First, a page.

Mobilization of additional resources in the form of higher taxation also helps in combating inflation. As more taxes are imposed, the size of disposable income is reduced and thus the inflationary gap is narrowed down. All this effort will help in reducing the inflationary pressures in the country.

(3) Control over Deficit Financing:

            Deficit financing has been held to be the root cause of inflation in many countries. Excessive deficit financing and the resultant increase in money supply often lead to inflationary pressures. Therefore, the government should keep its deficits to the minimum possible when the economy is threatened with inflation.

(4) Increase in public Borrowings:

            During inflationary period, the government may launch a campaign to increase savings and thus reduces the extra purchasing power. The government may offer to the people bonds which bear attractive interest rates. If price rise assumes an alarming proportion, the government may force the people to save some portion of their incomes compulsorily. Ultimately, these activities of the government controls inflation. Despite it has some imitations, but fiscal measures are important instruments of anti-inflationary strategy. When used in co-ordination with monetary policy, fiscal policy serves a very useful purpose in fighting inflation.

  • Other Measures

             Apart from monetary and fiscal measures, direct controls and other measures may also be used to control inflation. Direct measures may be both voluntary and compulsory. The people may be persuaded to save more by restraining expenditure on inessential consumer goods. But direct measures may also contain an element of compulsion. The government may take certain compulsory deductions from salaries and wages to credit it to the employee’s saving fund account. Thus, a part of purchasing power of the people can be kept blocked as long as the inflationary pressures are not relieved.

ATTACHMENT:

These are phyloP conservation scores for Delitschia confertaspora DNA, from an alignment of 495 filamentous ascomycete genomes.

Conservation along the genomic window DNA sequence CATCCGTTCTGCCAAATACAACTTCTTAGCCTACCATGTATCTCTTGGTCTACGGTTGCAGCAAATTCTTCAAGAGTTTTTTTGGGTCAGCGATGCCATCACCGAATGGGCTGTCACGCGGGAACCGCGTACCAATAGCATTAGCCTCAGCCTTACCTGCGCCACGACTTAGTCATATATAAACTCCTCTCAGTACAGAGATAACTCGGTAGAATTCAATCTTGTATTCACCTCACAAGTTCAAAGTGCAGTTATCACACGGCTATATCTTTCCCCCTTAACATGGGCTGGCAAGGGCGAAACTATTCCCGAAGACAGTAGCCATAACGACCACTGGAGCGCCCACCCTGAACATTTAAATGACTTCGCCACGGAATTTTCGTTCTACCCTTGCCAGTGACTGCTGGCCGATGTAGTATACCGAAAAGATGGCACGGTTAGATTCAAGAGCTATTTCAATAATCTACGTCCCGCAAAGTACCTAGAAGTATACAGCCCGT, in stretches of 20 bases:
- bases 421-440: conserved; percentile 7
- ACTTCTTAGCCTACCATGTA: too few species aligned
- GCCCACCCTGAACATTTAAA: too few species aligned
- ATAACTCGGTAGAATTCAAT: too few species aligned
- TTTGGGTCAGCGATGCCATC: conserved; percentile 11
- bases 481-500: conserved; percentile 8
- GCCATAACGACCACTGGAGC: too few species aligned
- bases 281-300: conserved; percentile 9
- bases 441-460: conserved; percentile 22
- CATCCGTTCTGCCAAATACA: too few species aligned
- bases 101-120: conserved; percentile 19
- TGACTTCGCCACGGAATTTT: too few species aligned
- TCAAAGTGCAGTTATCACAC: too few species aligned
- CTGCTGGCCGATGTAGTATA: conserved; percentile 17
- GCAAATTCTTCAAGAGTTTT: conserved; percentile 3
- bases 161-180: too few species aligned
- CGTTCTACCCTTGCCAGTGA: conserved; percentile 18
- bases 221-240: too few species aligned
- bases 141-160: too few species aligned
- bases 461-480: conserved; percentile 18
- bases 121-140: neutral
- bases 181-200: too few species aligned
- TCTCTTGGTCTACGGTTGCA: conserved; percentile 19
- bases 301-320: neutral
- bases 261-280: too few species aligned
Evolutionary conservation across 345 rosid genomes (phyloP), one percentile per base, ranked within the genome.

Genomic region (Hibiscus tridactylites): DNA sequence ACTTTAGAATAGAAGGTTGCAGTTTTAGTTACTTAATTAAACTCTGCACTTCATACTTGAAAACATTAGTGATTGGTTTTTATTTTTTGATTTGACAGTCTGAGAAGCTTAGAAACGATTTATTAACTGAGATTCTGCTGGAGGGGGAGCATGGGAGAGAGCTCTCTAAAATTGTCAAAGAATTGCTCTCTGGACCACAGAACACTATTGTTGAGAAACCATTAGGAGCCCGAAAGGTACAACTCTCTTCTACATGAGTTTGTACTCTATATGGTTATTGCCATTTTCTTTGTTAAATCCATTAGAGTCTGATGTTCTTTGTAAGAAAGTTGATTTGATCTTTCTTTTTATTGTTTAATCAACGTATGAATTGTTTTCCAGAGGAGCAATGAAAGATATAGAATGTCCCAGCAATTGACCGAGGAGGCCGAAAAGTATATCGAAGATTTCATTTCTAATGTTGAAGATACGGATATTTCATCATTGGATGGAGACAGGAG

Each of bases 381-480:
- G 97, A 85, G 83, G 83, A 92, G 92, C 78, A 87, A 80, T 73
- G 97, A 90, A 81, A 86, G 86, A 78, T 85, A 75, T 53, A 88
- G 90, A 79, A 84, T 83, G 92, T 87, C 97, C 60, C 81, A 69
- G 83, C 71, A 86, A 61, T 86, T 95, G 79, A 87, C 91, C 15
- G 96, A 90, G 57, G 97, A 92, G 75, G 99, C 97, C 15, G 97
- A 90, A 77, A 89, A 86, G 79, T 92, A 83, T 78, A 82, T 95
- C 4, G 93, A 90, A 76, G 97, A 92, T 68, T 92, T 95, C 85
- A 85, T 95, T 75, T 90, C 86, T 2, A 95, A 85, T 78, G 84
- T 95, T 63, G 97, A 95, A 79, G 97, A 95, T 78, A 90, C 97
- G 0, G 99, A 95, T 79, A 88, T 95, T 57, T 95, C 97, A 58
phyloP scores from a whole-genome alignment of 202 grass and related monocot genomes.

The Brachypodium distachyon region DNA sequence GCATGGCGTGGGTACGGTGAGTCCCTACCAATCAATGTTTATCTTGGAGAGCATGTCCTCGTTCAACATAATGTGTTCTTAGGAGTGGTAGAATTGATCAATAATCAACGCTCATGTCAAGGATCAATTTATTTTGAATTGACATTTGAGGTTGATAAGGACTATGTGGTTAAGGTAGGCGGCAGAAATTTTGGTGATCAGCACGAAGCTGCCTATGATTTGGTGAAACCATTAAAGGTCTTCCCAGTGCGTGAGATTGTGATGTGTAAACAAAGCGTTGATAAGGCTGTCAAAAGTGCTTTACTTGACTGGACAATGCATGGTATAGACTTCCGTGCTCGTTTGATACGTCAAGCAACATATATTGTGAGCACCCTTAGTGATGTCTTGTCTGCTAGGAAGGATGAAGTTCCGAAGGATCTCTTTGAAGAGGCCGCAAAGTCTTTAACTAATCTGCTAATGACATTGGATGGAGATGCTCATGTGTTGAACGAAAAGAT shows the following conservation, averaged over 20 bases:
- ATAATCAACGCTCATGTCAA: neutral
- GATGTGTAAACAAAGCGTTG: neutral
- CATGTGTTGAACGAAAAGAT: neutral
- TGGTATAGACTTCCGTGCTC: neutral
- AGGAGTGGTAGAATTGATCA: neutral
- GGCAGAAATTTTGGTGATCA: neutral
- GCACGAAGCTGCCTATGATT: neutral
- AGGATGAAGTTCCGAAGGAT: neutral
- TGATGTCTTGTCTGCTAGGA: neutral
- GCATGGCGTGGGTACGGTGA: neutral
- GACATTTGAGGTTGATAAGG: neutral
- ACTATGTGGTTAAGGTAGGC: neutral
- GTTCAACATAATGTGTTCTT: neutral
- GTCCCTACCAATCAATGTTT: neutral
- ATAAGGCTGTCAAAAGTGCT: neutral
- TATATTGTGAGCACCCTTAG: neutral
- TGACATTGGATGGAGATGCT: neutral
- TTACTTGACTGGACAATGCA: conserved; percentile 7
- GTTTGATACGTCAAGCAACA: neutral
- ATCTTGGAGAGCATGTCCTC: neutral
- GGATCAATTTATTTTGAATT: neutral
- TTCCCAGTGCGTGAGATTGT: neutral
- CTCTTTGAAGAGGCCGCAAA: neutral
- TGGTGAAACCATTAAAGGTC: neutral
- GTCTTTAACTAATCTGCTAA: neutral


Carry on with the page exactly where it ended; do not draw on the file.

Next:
Direct measures also include price controls and rationing. Price control and rationing may prove helpful in arresting inflationary pressures only if an efficient public distribution system exists. Shortages of essential consumer goods will encourage black market transactions and the scope of black money will also increase. Therefore, direct controls must be accompanied by an active enforcement mechanism.

During the period of galloping inflation, an appropriate income policy may also have to be controlled. Ceilings on wage payments and also on dividend payments may be imposed. These policies will keep down the disposable income and narrow down the inflationary-gap. On the other side, checks on wages and profits keep the cost of production low and hence const-push inflation will be checked.

The ultimate remedy against inflation lies in increasing production in all the sectors, for anti-inflation measures are only short-run measures. Intensive farming and full use of industrial capacity can go a long way in controlling inflation. In fact, it is the effective remedy for inflation.

The contribution of non-economic factors in combating inflation should also not be minimized. Peaceful atmosphere, political stability, firm and dynamic leadership, efficient and honest administration, promoting standards of efficiency and sense of responsible citizenship are the prerequisites for any sound policy to combat inflation.

Thus, we find that in order to control inflation we need a multipronged policy of co-ordinating short-period and long-period measures. Only then, we can hope to keep